Even though it has moved three times in the last four years, the Parish Center of the Moscow Protestant Chaplaincy (MPC) here is easy to find for those who need it.

“Almost everything is consolidated here now,” says Daniel Ekat, a native of Cameroon who has lived here for 11 years. He is the food-sharing and Parish Center director for MPC, the English-language Protestant church in Moscow which is celebrating its 50th anniversary this fall. MPC is co-sponsored by five U.S. denominations ― the Presbyterian Church (U.S.A.), the United Methodist Church, the Evangelical Lutheran Church in America, the Reformed Church in America and the American Baptist Churches.

Since it moved out of the U.S. embassy in 1992, shortly after the collapse of the Soviet Union , and since 1991 has engaged in a variety of social ministries. It helps pensioners, children, refugees and immigrants in areas of hunger, poverty and displacement.

The Parish Center houses a medical advice center, a computer lab, a food distribution site and a place where people “can just hang out, read, take a shower and connect with others,” Ekat says.

Gary Payton and Daniel Ekat

Daniel Ekat shows Gary Payton, the PC(USA)’s regional liaison for Russia, Belarus, Poland and Armenia, the new Parish Center of the Moscow Protestant Chaplaincy. —Jerry Van Marter

Most Parish Center visitors are African immigrants ― many of them students ― who face a tough life in Russia’s capital, where rampant discrimination too frequently turns into violence.

“We used to have many more students,” Ekat says, “but now not so many ― fewer are coming to Russia to study. There is very little support for them here so they’re really fighting for their lives.”

About 10 years ago, in response to ubiquitous violent attacks on Africans in Moscow’s streets, MPC formed a Racial Violence Task Force that documented attacks and put pressure on city authorities to take action against perpetrators.

“There’s a big difference between now and four years ago,” Ekat says.  “Then there was an attack every three or four days. Now maybe one a month and mostly by drunkards.” Moscow authorities attribute much of the decreased violence to the MPC program.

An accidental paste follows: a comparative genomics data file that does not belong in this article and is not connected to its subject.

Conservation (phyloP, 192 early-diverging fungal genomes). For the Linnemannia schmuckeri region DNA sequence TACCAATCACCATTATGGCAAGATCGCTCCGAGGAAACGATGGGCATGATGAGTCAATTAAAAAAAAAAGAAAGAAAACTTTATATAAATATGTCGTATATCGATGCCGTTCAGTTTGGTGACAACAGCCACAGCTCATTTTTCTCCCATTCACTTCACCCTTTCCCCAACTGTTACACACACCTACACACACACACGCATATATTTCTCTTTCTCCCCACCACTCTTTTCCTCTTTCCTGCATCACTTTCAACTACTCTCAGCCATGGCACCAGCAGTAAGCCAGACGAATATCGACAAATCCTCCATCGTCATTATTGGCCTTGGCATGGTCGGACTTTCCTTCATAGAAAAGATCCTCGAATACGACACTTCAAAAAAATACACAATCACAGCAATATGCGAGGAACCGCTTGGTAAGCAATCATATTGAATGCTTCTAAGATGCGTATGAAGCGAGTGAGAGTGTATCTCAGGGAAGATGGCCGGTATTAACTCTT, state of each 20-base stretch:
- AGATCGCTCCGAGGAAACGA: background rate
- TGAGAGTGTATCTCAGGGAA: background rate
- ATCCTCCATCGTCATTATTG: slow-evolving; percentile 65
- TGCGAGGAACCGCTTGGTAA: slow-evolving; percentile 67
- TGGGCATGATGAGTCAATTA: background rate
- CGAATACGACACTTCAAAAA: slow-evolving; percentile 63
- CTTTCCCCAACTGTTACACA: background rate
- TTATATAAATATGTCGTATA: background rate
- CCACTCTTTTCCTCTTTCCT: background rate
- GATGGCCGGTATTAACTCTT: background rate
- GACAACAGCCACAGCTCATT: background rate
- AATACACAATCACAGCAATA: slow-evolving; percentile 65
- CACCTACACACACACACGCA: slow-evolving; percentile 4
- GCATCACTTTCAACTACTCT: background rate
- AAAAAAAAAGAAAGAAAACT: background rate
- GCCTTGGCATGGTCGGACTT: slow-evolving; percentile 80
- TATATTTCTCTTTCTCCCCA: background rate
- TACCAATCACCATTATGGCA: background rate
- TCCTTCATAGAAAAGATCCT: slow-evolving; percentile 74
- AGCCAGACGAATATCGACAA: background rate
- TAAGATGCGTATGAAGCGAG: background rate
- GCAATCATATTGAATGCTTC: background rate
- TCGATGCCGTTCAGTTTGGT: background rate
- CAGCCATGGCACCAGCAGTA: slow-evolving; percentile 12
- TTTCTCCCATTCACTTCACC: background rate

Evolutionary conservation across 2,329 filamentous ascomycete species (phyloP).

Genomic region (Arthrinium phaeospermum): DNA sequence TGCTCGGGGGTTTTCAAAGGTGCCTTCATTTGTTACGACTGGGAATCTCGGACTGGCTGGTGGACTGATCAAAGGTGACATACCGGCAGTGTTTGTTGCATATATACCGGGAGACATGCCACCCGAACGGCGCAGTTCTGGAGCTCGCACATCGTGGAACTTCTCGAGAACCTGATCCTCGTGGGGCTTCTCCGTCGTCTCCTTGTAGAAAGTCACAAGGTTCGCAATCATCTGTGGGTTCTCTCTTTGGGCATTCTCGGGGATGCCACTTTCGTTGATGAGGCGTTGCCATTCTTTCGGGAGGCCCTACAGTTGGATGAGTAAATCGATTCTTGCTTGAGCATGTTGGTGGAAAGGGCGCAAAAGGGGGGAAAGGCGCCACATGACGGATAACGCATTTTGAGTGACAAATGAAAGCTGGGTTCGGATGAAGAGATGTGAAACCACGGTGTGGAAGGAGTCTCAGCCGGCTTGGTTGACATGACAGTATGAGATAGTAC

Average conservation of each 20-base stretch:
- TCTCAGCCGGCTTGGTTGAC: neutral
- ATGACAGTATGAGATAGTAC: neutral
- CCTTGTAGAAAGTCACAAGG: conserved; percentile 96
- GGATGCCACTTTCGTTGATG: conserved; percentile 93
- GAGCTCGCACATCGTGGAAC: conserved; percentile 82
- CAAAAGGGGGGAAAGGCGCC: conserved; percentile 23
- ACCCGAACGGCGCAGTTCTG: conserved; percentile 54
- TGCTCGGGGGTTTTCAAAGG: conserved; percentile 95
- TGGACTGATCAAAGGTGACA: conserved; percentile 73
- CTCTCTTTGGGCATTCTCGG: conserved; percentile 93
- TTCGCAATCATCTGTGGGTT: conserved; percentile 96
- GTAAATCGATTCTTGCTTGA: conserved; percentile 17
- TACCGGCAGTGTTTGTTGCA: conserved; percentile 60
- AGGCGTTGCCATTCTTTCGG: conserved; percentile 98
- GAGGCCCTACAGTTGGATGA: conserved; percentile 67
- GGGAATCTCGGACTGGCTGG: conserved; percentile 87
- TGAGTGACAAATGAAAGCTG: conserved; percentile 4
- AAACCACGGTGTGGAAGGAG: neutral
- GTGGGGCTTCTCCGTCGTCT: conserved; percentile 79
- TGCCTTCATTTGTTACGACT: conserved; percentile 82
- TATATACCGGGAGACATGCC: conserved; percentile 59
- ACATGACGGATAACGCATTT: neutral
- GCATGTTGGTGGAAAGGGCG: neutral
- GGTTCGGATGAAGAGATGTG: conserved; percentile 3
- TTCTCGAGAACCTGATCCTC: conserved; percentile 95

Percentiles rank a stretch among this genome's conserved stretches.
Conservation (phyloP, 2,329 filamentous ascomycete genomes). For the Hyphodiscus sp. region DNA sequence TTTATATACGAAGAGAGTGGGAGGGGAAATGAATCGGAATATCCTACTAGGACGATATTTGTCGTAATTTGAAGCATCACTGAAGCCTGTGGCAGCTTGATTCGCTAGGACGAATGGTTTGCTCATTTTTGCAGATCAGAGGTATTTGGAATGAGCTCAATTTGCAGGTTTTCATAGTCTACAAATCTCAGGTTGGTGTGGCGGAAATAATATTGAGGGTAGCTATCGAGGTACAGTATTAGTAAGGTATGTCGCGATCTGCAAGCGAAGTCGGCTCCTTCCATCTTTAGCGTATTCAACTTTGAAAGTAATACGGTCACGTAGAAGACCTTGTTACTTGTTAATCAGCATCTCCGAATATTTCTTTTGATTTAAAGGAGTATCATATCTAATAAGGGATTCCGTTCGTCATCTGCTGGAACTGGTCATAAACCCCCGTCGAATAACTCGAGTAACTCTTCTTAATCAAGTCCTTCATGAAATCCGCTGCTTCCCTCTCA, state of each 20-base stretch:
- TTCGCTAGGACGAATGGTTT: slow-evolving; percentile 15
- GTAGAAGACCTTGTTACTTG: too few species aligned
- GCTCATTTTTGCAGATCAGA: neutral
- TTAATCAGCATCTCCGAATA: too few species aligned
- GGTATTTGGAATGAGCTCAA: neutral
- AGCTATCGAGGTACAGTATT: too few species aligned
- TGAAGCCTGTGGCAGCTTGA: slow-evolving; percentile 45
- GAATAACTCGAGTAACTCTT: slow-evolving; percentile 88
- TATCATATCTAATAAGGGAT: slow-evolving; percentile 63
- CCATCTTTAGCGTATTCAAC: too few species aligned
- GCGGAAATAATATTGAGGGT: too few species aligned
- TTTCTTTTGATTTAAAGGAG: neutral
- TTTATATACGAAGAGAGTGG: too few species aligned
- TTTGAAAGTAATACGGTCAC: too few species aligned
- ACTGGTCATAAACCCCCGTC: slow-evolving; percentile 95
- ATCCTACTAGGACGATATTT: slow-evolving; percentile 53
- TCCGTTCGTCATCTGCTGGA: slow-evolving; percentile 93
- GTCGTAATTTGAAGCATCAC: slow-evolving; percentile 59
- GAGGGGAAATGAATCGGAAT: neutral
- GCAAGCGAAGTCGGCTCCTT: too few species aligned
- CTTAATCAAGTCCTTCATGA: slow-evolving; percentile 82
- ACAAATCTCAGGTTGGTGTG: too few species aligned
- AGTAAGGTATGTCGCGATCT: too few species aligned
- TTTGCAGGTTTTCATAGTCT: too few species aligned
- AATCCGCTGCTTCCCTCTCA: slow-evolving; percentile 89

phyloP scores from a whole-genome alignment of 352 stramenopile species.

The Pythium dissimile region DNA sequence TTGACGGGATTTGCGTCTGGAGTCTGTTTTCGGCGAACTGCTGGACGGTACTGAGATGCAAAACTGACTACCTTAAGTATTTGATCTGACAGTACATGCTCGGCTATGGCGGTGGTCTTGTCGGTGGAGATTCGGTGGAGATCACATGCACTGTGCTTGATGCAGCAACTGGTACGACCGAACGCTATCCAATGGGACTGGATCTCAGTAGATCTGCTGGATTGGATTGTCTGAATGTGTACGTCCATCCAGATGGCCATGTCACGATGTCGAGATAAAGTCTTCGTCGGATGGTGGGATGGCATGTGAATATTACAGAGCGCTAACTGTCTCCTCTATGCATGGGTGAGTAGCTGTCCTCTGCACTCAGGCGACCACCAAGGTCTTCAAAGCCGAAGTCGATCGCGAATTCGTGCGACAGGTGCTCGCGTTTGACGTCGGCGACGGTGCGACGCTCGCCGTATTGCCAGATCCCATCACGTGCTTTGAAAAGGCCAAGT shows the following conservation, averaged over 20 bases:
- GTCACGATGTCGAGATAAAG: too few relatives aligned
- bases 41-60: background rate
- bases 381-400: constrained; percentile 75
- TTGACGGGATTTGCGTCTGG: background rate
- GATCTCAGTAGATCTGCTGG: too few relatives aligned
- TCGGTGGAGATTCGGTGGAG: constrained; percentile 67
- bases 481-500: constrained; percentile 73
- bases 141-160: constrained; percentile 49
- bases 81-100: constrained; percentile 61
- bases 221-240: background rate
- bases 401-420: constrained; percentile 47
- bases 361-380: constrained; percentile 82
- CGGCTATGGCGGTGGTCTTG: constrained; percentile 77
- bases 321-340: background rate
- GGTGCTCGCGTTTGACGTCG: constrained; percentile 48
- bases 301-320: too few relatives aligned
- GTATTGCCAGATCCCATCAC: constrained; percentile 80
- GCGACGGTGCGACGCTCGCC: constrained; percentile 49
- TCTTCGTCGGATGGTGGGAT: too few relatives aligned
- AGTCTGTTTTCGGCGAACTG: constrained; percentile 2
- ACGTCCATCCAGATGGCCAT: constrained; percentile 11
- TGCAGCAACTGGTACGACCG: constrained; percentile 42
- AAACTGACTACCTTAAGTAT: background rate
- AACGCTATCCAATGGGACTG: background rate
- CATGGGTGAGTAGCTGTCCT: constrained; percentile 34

The computer center provides computers for people to use to do homework, access government services and apply for jobs. The Parish Center also offers Russian and English language classes. In addition to African immigrants, Ekat says, “some Russians who attend MPC come for the English classes so they can understand the sermons better on Sundays.”

The sparkling medical advice center is staffed two days a week by Canadian and Nigerian nurses and Russian doctors. It serves between 30 and 50 people each week. “If someone is really bad off,” Ekat says, “the doctors call emergency or refer them to a clinic where they can see a specialist.”

MPC Parish Center medical clinic

MPC’s medical clinic serves some 200 patients a month. —Jerry Van Marter

MPC’s social ministries began more than 20 years ago with a soup kitchen for Russian pensioners, whose incomes have lagged far behind inflation. With help from volunteers from the nearby German embassy, MPC’s soup kitchen has served more than 2 million hot meals over the years.

The Parish Center also distributes food bags ― an average of 200 per month. “What we are seeing now is more families coming in for food rather than just pensioners,” says Ekat. “Food prices fluctuate so much that the need goes up and down.”

Demand for MPC’s social services continues to grow given Russia’s tough economy. Ekat is unbowed. “We see too many lives transformed to ever think of giving up,” he says.


To contribute to the ministry of the Moscow Protestant Chaplaincy, click here.

Editor's Note: This article was updated Sept. 3, 2015 to reflect recent security concerns.